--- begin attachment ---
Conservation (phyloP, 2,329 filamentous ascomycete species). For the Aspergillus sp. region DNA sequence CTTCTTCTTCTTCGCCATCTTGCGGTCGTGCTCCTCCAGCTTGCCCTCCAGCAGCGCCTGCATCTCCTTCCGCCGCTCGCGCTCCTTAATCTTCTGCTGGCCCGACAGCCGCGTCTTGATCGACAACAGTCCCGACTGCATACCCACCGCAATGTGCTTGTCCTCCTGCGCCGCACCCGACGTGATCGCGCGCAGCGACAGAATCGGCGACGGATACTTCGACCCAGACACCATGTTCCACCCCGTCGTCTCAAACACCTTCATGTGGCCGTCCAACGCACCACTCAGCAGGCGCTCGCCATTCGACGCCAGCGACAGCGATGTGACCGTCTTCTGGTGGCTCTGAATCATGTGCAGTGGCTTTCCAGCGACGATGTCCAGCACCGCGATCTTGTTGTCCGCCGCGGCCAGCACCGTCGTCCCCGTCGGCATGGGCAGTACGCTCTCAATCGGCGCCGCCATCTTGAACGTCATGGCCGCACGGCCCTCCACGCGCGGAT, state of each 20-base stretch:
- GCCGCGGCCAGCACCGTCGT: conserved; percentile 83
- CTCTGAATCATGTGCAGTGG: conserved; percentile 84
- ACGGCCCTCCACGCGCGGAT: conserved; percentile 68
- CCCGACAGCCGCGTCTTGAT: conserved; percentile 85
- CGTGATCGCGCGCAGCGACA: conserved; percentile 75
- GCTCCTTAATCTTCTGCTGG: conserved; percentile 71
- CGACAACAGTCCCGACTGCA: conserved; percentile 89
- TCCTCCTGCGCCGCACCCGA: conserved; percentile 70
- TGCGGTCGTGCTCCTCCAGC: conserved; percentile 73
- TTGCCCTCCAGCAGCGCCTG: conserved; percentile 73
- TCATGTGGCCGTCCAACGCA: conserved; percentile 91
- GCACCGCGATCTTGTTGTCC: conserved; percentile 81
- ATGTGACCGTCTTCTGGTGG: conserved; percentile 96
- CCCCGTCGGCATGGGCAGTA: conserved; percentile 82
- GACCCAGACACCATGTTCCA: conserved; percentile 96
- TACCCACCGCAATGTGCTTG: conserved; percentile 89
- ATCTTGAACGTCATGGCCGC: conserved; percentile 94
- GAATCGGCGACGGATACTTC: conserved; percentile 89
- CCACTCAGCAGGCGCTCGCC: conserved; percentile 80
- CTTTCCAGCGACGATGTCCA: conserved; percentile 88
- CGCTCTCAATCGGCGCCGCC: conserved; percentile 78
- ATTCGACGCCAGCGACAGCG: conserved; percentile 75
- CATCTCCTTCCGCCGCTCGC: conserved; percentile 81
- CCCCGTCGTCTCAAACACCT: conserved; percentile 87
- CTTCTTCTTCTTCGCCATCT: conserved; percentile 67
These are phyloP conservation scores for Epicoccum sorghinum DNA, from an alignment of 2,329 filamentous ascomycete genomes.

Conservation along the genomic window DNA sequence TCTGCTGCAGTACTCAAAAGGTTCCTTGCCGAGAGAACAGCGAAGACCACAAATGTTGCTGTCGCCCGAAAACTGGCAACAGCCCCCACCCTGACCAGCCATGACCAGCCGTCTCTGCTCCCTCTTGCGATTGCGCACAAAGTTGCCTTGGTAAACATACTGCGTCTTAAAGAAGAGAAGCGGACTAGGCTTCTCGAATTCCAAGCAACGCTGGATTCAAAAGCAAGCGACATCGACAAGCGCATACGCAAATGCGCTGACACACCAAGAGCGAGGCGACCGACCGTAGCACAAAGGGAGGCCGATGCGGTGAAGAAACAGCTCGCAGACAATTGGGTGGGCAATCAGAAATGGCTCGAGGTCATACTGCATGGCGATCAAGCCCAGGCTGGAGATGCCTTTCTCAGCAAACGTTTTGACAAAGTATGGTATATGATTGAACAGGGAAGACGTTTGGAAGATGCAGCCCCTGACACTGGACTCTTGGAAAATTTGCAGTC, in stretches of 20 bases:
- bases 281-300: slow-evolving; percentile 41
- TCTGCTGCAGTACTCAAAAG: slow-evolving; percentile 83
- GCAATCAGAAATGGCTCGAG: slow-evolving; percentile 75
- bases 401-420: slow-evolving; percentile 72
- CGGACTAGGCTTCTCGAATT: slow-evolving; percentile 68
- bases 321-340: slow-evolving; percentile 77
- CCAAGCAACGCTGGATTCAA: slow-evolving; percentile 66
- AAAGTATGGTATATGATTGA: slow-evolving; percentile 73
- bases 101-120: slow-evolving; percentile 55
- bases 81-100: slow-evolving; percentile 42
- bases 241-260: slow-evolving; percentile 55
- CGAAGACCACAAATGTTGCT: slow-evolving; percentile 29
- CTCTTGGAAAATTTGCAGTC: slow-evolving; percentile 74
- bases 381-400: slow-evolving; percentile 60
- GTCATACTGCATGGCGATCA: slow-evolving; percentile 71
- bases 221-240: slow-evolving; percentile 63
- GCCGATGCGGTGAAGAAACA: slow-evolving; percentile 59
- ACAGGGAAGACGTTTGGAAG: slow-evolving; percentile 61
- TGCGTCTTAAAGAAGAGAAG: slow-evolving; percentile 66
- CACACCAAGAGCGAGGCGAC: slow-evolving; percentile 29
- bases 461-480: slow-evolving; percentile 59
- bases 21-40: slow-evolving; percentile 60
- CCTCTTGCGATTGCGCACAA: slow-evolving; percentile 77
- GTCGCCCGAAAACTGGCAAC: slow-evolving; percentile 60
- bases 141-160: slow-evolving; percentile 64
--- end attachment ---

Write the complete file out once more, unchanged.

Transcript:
Conservation (phyloP, 2,329 filamentous ascomycete species). For the Aspergillus sp. region DNA sequence CTTCTTCTTCTTCGCCATCTTGCGGTCGTGCTCCTCCAGCTTGCCCTCCAGCAGCGCCTGCATCTCCTTCCGCCGCTCGCGCTCCTTAATCTTCTGCTGGCCCGACAGCCGCGTCTTGATCGACAACAGTCCCGACTGCATACCCACCGCAATGTGCTTGTCCTCCTGCGCCGCACCCGACGTGATCGCGCGCAGCGACAGAATCGGCGACGGATACTTCGACCCAGACACCATGTTCCACCCCGTCGTCTCAAACACCTTCATGTGGCCGTCCAACGCACCACTCAGCAGGCGCTCGCCATTCGACGCCAGCGACAGCGATGTGACCGTCTTCTGGTGGCTCTGAATCATGTGCAGTGGCTTTCCAGCGACGATGTCCAGCACCGCGATCTTGTTGTCCGCCGCGGCCAGCACCGTCGTCCCCGTCGGCATGGGCAGTACGCTCTCAATCGGCGCCGCCATCTTGAACGTCATGGCCGCACGGCCCTCCACGCGCGGAT, state of each 20-base stretch:
- GCCGCGGCCAGCACCGTCGT: conserved; percentile 83
- CTCTGAATCATGTGCAGTGG: conserved; percentile 84
- ACGGCCCTCCACGCGCGGAT: conserved; percentile 68
- CCCGACAGCCGCGTCTTGAT: conserved; percentile 85
- CGTGATCGCGCGCAGCGACA: conserved; percentile 75
- GCTCCTTAATCTTCTGCTGG: conserved; percentile 71
- CGACAACAGTCCCGACTGCA: conserved; percentile 89
- TCCTCCTGCGCCGCACCCGA: conserved; percentile 70
- TGCGGTCGTGCTCCTCCAGC: conserved; percentile 73
- TTGCCCTCCAGCAGCGCCTG: conserved; percentile 73
- TCATGTGGCCGTCCAACGCA: conserved; percentile 91
- GCACCGCGATCTTGTTGTCC: conserved; percentile 81
- ATGTGACCGTCTTCTGGTGG: conserved; percentile 96
- CCCCGTCGGCATGGGCAGTA: conserved; percentile 82
- GACCCAGACACCATGTTCCA: conserved; percentile 96
- TACCCACCGCAATGTGCTTG: conserved; percentile 89
- ATCTTGAACGTCATGGCCGC: conserved; percentile 94
- GAATCGGCGACGGATACTTC: conserved; percentile 89
- CCACTCAGCAGGCGCTCGCC: conserved; percentile 80
- CTTTCCAGCGACGATGTCCA: conserved; percentile 88
- CGCTCTCAATCGGCGCCGCC: conserved; percentile 78
- ATTCGACGCCAGCGACAGCG: conserved; percentile 75
- CATCTCCTTCCGCCGCTCGC: conserved; percentile 81
- CCCCGTCGTCTCAAACACCT: conserved; percentile 87
- CTTCTTCTTCTTCGCCATCT: conserved; percentile 67
These are phyloP conservation scores for Epicoccum sorghinum DNA, from an alignment of 2,329 filamentous ascomycete genomes.

Conservation along the genomic window DNA sequence TCTGCTGCAGTACTCAAAAGGTTCCTTGCCGAGAGAACAGCGAAGACCACAAATGTTGCTGTCGCCCGAAAACTGGCAACAGCCCCCACCCTGACCAGCCATGACCAGCCGTCTCTGCTCCCTCTTGCGATTGCGCACAAAGTTGCCTTGGTAAACATACTGCGTCTTAAAGAAGAGAAGCGGACTAGGCTTCTCGAATTCCAAGCAACGCTGGATTCAAAAGCAAGCGACATCGACAAGCGCATACGCAAATGCGCTGACACACCAAGAGCGAGGCGACCGACCGTAGCACAAAGGGAGGCCGATGCGGTGAAGAAACAGCTCGCAGACAATTGGGTGGGCAATCAGAAATGGCTCGAGGTCATACTGCATGGCGATCAAGCCCAGGCTGGAGATGCCTTTCTCAGCAAACGTTTTGACAAAGTATGGTATATGATTGAACAGGGAAGACGTTTGGAAGATGCAGCCCCTGACACTGGACTCTTGGAAAATTTGCAGTC, in stretches of 20 bases:
- bases 281-300: slow-evolving; percentile 41
- TCTGCTGCAGTACTCAAAAG: slow-evolving; percentile 83
- GCAATCAGAAATGGCTCGAG: slow-evolving; percentile 75
- bases 401-420: slow-evolving; percentile 72
- CGGACTAGGCTTCTCGAATT: slow-evolving; percentile 68
- bases 321-340: slow-evolving; percentile 77
- CCAAGCAACGCTGGATTCAA: slow-evolving; percentile 66
- AAAGTATGGTATATGATTGA: slow-evolving; percentile 73
- bases 101-120: slow-evolving; percentile 55
- bases 81-100: slow-evolving; percentile 42
- bases 241-260: slow-evolving; percentile 55
- CGAAGACCACAAATGTTGCT: slow-evolving; percentile 29
- CTCTTGGAAAATTTGCAGTC: slow-evolving; percentile 74
- bases 381-400: slow-evolving; percentile 60
- GTCATACTGCATGGCGATCA: slow-evolving; percentile 71
- bases 221-240: slow-evolving; percentile 63
- GCCGATGCGGTGAAGAAACA: slow-evolving; percentile 59
- ACAGGGAAGACGTTTGGAAG: slow-evolving; percentile 61
- TGCGTCTTAAAGAAGAGAAG: slow-evolving; percentile 66
- CACACCAAGAGCGAGGCGAC: slow-evolving; percentile 29
- bases 461-480: slow-evolving; percentile 59
- bases 21-40: slow-evolving; percentile 60
- CCTCTTGCGATTGCGCACAA: slow-evolving; percentile 77
- GTCGCCCGAAAACTGGCAAC: slow-evolving; percentile 60
- bases 141-160: slow-evolving; percentile 64